2. Grant

    pdm has some good comments, but one thing Cap Metro could do is to provide more secure locking facilities, not just racks but contained bike lockers, especially at major stops (like mine at 35 & William Cannon), for bikes for those instances when the racks are full. I know when I’ve been a daily commuter, I would have happily paid a small rental fee for secure locker for my bike.

  3. Ana

    i would definitely appreciate higher bike capacity on the racks, or as grant said, better locking facilities at the stops. definitely don’t mind leaving the bike behind if it will save me time waiting on the bus.

  4. harold

    I like how the light rail in Portland has hooks inside the train so you can bring your bike onboard. Seems like something similar should be possible for buses.

  5. Grant

    Harold, hooks like in PDX are probably not practical for buses. PDX doesn’t use them on their buses either (they use racks like us). The hanging hooks are nice–though I got thrown off the Max (PDX’s light rails) once for standing with my bike when the hooks were full. Usually they tolerate you standing with the bike if it’s not rush hour capacity, but I think one of the trimet cops was just being fussy that day.

    Of course, one of the best ways to get more racks on a route is to just have buses run more frequently 😉 I’d certainly favor funds going that direction then for fancy 3-person racks.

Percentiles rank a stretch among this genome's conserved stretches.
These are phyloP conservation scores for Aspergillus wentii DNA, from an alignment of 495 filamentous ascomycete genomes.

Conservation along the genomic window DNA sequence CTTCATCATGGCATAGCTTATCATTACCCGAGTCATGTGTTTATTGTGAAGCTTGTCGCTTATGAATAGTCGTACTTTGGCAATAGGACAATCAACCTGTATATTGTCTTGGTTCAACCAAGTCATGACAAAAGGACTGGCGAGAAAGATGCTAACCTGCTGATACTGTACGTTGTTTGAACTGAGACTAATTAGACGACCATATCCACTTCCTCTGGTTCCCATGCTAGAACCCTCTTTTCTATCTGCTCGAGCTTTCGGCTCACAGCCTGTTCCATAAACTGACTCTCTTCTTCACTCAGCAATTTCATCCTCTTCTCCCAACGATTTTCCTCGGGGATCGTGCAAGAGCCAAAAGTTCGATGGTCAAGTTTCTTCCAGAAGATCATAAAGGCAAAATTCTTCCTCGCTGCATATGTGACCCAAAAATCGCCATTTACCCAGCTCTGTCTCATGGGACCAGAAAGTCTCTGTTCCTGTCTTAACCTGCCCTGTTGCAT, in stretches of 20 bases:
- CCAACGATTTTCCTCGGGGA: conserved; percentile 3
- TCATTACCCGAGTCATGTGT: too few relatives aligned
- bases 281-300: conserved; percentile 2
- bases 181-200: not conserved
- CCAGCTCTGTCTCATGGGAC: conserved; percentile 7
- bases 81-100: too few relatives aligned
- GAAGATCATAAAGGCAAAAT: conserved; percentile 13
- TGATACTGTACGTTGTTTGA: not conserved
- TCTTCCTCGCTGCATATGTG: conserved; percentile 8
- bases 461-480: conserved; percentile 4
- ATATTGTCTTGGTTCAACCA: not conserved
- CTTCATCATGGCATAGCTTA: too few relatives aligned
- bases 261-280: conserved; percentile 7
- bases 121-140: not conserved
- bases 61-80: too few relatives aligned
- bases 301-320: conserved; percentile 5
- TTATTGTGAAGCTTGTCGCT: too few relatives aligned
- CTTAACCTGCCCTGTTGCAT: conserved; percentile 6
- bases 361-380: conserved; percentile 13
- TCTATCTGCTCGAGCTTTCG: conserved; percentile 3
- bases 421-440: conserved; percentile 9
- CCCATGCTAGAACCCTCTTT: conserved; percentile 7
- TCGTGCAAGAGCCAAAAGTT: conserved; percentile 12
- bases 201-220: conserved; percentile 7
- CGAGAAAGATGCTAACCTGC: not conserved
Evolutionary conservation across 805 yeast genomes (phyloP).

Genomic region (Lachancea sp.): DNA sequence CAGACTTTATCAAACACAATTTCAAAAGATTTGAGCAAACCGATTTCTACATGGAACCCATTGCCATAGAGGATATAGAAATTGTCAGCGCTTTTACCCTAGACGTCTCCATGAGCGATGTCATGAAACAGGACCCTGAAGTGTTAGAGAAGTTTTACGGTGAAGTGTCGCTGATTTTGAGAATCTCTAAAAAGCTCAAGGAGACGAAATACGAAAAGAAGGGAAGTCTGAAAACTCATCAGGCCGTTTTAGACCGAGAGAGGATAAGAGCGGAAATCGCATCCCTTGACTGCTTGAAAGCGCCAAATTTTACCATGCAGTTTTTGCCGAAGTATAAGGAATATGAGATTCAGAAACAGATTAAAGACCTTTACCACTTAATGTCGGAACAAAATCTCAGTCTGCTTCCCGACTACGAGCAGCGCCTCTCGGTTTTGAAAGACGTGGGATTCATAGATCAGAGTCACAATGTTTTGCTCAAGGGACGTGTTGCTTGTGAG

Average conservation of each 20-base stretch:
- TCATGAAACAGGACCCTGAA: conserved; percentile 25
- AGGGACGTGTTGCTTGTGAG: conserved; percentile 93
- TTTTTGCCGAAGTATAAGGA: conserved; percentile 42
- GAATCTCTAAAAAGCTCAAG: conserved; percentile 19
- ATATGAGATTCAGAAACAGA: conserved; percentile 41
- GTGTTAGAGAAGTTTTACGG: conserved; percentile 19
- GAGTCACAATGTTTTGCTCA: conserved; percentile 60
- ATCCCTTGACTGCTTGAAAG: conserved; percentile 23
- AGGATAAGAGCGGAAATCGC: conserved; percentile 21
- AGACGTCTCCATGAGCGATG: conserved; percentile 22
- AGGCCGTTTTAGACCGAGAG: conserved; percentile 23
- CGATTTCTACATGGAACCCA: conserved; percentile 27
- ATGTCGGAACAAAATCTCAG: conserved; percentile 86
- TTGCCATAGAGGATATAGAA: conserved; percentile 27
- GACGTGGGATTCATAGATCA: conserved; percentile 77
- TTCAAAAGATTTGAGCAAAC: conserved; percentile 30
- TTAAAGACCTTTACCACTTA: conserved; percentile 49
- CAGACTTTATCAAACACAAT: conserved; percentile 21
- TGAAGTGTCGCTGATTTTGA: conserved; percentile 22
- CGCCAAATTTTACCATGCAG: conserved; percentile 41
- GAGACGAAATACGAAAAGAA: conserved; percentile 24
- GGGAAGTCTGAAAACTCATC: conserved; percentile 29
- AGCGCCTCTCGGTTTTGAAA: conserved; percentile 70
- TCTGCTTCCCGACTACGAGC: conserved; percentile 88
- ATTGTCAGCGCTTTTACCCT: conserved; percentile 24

6. chrysrobyn

    Two questions for CapMetro. The website seems infrequently updated but hopefully the blog people are able to be more responsive.

    1) How is progress on the Howard and Braker train stations going? I live near Howard and see no progress, I work near Braker and I see trees starting to get cleared near the area pictured in the “hypothetical location” which indicates they got through their property issue in the location hoped.
    2) I’d like to ride the train, but I’m still 2 miles from the Howard station. I’ve got my eye on one of the motorized Razors. It’s clearly smaller and lighter than a bicycle and it’s the wrong shape to fit in any bike rack. Is there any reason I wouldn’t be able to take it on the train?

  7. Adam Shaivitz

    Chrysrobyn, we completed our acquisition of additional land needed to straighten the track where there Howard Station platform will be located. We’re in the process of completing engineering design and preparing our final bid documents for construction. Track work is expected to start in July, and construction of the park and ride should start in August. Regarding the Kramer Station, our staff is working on finalizing the real estate agreement for the location near Kramer Lane east of Burnet Road. Once that is complete, construction should start very soon.

    Good question about the Razor. Have to get back to you on that one. As we get closer to service launch, we’ll definitely provide more information about how to ride the train and what you can or can’t bring on board.